In Stasiland, Funder wrote a fantastic, revealing book about life beyond the Berlin Wall in the German Democratic Republic (East Germany), focusing on the role of the Stasi, or secret police, and those who resisted them. I read Stasiland about three years ago and thoroughly enjoyed it, and I think I went into All That I Am expecting to be blown away again, so I was a little disappointed to find that I was struggling to get through the earlier sections.
It seems unfair, really, because the story being told in All That I Am is just as powerful and, at its root, just as compelling. It is based on real-life events, and uses a dual narrative, alternating between the characters of Ruth Becker/Wesemann and Ernst Toller, both of whom are politically leftist and opposed to the Nazi regime in Germany, which is slowly being cemented in the early 1930s. Toller is a big opposition figure, a powerful writer and vocal critic of the Nazis and Hitler. Ruth holds the same political views, but is what I thought of as the more 'real' character - normal, unremarkable, caught up in work that she believes is right, and believes is worth risking her own survival for. Toller and Ruth are linked by Ruth's vibrant cousin Dora Fabian, who is full of conviction and a determination to show the world what is really happening in Germany - and how this ultimately threatens the rest of Europe and the world. Dora is really the main character here, yet can only be seen through the eyes of the two who love her best - never quite grasped, as in life.
The book begins in Germany and moves eventually to Britain, where the characters are exiled after being expelled from their home country. They continue their resistance efforts and Hitler gains more power within Germany and more influence outside of Germany. Part of the book occurs in flashback, as both Toller and Ruth strive to remember and record the past before it is too late.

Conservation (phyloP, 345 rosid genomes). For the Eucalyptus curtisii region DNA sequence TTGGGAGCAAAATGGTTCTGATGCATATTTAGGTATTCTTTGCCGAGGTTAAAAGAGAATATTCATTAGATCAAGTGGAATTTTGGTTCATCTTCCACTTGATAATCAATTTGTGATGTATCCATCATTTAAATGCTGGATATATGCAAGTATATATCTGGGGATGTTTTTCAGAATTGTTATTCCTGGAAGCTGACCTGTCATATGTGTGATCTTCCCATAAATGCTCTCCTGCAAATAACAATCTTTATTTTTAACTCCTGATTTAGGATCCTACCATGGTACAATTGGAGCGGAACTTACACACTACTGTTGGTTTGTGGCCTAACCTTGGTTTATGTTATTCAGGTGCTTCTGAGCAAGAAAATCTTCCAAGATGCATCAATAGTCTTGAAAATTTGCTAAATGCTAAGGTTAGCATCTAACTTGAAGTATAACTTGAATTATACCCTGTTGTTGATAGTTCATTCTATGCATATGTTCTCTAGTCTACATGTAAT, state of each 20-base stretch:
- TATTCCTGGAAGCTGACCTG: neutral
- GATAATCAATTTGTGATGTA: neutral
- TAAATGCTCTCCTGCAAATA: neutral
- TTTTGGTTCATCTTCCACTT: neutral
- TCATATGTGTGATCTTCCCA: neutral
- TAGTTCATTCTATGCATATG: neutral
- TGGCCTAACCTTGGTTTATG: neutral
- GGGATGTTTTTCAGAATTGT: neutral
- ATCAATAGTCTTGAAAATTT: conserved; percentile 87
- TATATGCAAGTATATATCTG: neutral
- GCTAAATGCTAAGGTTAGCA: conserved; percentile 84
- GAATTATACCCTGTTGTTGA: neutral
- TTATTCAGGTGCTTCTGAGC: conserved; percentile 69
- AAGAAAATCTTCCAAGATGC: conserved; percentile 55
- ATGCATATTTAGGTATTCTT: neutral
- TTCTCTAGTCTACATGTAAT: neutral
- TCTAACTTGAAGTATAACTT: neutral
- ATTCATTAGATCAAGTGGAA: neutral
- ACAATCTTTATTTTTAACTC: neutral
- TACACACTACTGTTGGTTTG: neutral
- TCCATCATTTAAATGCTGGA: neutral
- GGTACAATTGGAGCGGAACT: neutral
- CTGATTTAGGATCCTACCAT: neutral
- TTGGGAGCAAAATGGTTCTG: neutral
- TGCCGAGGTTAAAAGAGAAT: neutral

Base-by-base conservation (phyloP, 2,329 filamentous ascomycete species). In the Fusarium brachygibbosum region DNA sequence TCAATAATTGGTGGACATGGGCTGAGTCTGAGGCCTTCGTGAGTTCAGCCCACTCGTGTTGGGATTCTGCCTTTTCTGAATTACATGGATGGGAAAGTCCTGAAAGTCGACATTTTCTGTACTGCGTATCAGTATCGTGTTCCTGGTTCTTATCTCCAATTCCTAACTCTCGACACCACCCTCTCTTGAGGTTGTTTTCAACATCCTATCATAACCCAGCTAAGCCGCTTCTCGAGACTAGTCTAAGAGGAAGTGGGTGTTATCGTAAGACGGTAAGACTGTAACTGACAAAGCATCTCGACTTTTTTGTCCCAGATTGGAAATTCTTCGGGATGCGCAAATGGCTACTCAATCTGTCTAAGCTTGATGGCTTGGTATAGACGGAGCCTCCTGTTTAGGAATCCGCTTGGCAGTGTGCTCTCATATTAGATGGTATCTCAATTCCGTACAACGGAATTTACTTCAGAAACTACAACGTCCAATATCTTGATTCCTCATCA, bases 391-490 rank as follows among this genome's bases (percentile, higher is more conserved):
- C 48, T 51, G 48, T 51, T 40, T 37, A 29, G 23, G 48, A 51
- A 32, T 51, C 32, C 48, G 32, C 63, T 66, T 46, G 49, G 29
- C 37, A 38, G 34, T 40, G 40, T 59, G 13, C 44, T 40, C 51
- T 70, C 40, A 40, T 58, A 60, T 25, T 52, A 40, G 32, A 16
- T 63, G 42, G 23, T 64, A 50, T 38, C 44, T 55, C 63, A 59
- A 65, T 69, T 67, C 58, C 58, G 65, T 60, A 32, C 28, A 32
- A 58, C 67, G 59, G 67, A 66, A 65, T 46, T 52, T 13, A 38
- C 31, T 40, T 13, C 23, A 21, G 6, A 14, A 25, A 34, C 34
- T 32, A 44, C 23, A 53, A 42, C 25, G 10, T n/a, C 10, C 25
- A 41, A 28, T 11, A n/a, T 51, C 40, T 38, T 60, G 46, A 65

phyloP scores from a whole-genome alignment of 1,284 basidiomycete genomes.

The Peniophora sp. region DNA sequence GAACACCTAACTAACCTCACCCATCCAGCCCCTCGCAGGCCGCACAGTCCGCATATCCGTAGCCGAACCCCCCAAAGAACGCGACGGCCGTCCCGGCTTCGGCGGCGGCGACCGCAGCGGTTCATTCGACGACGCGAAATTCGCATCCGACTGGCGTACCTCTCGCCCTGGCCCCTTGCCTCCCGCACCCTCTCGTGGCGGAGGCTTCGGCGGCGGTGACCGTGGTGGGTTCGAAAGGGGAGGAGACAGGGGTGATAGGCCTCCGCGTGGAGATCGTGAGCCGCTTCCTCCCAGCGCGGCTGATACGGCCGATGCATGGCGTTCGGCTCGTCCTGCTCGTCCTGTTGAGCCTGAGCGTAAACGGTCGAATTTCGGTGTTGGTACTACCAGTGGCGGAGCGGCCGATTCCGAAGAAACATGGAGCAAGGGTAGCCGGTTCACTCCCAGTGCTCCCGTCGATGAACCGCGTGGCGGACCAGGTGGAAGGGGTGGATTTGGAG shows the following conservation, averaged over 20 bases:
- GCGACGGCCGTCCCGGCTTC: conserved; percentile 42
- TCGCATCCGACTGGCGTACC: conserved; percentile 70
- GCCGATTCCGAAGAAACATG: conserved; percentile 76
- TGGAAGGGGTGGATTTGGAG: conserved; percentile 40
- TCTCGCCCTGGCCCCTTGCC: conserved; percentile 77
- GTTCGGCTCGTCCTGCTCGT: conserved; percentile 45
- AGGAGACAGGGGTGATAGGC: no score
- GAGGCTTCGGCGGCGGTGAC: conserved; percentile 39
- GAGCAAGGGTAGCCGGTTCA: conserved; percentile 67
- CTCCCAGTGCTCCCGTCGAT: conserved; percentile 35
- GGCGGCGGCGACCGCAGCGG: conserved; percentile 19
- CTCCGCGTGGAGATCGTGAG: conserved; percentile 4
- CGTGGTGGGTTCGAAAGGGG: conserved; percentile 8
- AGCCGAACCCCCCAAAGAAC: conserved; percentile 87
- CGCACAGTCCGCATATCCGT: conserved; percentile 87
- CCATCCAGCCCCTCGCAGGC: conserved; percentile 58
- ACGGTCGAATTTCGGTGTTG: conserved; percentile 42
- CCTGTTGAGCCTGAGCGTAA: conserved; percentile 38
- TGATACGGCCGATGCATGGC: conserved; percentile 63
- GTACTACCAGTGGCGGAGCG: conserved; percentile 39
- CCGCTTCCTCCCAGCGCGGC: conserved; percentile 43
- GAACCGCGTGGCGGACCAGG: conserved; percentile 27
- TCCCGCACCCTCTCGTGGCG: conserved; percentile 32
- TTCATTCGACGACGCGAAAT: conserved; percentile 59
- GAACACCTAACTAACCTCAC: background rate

The book began in a promising way, and ended on a powerful note. The last quarter of the book was particularly compelling, and when I finished I was left re-evaluating the rest of the book, wondering why I had faltered a little bit in the middle. I think my main problem was I kept getting Toller and Hans confused - they are very different characters, but neither seemed to have a distinctive voice, and sometimes I would mix the two of them up, or conflate their characters. I much preferred Ruth's chapters, which often began with her current life in Australia as an old woman, before reverting back to her days in London.
Funder captured the atmosphere of fear and distrust really well, and it was interesting to see characters interacting who were both untrusting of each other, yet forced to trust through circumstance. This is the second book this year that I have read that deals with pre-WWII Germany (the other being Christopher Isherwood's Goodbye to Berlin) and it was interesting to see both the similarities - the gradual political changes, the realities of violence and brutality being covered up - and the differences, as All That I Am focuses much more closely on the politics and the personal sacrifices made by those who tried desperately to warn the world of what was coming.
Overall rating: 7/10
Book source: Borrowed from the library.
This review counts towards my Australian Women Writers Challenge 2013.